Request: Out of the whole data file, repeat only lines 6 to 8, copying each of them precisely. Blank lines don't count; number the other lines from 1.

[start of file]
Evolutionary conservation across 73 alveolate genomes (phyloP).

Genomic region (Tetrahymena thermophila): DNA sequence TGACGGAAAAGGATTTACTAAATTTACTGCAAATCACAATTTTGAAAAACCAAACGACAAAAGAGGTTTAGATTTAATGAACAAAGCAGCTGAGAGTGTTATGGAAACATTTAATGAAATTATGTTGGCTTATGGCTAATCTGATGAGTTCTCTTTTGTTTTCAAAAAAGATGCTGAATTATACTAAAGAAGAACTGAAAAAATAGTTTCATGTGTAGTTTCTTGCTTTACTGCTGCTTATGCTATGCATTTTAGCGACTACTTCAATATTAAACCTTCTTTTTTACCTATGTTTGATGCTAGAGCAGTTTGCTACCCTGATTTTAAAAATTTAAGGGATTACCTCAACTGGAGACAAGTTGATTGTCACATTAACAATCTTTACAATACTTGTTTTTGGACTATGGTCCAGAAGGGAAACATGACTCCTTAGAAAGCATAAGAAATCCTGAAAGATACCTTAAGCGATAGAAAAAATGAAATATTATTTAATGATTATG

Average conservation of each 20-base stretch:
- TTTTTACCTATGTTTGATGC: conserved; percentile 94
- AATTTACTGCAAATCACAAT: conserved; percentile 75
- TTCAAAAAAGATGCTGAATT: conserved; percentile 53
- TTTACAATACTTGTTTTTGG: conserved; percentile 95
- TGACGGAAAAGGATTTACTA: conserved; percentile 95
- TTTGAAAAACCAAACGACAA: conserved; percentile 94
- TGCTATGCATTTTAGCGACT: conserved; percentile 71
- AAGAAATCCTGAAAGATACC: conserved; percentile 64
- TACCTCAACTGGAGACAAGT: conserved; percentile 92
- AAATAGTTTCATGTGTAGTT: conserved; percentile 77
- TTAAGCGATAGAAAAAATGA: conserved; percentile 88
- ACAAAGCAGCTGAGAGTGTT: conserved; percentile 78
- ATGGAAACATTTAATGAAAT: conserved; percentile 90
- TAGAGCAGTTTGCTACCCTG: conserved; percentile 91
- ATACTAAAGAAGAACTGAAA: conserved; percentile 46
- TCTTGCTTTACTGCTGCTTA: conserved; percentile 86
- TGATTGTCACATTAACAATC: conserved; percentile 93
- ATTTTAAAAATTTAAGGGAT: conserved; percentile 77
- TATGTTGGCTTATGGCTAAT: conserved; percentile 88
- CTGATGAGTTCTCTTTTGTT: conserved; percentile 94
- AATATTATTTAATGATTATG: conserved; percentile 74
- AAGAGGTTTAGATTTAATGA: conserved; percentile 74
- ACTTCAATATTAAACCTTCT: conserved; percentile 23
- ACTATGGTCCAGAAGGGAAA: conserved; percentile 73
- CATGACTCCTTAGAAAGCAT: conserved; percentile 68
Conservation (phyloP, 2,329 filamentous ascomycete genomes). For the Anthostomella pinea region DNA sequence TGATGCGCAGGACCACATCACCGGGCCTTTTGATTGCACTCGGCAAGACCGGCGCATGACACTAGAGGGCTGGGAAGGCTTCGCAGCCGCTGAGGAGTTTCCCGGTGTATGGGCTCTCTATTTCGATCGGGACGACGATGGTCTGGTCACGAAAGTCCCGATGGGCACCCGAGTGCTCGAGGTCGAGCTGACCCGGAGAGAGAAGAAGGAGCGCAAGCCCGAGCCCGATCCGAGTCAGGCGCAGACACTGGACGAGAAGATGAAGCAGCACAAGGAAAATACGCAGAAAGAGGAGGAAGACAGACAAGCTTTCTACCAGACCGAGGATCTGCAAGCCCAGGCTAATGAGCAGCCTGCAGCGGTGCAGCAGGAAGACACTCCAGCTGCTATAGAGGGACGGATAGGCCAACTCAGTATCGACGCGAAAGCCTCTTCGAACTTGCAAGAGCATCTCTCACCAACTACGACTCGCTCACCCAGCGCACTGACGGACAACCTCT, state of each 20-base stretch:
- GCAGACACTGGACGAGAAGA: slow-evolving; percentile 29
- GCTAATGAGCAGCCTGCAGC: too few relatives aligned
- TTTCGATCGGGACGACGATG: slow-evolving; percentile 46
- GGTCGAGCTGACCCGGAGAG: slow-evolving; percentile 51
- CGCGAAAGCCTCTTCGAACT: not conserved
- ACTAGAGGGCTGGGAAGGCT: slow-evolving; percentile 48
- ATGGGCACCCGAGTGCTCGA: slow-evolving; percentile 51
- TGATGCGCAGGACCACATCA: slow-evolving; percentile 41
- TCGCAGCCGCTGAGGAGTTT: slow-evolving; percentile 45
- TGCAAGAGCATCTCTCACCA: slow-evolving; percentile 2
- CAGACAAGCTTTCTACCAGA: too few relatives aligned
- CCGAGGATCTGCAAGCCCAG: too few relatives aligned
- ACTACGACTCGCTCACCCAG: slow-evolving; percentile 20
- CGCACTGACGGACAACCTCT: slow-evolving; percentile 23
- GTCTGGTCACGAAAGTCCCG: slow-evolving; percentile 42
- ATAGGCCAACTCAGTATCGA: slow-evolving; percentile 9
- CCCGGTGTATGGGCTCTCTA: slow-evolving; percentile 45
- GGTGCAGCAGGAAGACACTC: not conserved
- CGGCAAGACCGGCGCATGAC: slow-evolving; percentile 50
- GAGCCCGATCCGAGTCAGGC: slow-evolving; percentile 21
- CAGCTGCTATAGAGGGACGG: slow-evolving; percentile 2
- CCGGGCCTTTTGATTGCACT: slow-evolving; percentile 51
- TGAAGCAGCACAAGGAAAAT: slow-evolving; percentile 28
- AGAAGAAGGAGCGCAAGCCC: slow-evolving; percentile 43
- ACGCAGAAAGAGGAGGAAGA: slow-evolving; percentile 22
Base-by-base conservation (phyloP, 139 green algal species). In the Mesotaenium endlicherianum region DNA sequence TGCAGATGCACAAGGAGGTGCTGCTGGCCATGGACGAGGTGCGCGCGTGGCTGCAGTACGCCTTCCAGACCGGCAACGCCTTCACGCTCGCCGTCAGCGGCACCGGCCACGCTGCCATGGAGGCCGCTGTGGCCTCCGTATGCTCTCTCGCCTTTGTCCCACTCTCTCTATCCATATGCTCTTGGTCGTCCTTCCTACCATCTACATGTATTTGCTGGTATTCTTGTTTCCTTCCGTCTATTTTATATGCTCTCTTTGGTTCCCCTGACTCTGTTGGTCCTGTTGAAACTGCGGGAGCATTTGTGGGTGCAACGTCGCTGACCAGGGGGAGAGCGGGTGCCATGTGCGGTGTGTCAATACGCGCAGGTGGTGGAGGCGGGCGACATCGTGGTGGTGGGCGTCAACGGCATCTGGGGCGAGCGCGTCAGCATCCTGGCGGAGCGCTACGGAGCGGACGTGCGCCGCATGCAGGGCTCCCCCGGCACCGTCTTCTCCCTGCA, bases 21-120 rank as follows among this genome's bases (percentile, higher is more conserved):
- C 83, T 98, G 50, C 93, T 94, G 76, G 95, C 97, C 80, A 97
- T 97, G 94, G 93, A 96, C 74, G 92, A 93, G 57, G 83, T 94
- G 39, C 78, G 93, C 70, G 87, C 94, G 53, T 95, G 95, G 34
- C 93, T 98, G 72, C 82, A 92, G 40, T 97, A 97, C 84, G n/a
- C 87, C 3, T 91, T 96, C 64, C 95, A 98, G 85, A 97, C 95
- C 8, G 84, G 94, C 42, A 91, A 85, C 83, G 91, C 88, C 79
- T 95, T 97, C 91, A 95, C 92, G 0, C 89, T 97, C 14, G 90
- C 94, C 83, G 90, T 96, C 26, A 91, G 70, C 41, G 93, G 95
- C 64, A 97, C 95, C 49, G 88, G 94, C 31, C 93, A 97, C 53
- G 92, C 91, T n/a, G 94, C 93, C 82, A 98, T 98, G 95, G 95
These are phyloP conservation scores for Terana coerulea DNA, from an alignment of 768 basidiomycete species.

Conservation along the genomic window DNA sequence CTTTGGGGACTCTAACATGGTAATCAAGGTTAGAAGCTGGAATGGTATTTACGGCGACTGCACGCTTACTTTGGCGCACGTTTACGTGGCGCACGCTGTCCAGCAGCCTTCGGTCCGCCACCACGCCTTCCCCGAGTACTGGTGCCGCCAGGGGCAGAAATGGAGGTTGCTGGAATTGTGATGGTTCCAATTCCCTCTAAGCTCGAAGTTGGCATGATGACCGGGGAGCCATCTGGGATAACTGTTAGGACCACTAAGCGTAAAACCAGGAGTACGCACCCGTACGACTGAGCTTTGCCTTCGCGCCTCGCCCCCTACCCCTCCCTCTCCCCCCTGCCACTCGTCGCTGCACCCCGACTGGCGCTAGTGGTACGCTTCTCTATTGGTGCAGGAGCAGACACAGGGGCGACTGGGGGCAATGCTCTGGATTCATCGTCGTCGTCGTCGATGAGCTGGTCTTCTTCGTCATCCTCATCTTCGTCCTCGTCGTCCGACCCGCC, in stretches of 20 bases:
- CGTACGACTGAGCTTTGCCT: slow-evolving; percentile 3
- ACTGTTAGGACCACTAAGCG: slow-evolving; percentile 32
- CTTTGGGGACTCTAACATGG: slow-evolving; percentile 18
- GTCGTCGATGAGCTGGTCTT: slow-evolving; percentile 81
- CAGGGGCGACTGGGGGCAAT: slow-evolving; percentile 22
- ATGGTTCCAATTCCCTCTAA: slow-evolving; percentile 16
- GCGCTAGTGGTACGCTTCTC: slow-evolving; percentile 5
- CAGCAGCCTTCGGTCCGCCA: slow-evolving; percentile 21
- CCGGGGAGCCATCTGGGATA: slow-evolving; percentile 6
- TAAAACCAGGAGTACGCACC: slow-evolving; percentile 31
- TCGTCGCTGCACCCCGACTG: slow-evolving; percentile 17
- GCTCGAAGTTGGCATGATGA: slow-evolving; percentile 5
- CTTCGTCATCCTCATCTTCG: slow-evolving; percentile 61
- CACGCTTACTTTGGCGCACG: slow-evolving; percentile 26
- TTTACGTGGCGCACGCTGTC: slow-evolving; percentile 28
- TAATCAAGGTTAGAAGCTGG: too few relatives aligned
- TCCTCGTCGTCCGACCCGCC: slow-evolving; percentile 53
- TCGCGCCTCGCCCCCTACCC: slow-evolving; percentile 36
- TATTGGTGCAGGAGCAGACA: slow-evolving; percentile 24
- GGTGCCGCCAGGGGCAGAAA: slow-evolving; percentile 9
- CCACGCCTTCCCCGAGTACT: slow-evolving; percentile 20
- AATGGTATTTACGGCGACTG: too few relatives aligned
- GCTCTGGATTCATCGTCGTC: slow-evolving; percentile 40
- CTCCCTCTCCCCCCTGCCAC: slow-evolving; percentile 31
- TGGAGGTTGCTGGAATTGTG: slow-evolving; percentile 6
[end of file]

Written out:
- TTCAAAAAAGATGCTGAATT: conserved; percentile 53
- TTTACAATACTTGTTTTTGG: conserved; percentile 95
- TGACGGAAAAGGATTTACTA: conserved; percentile 95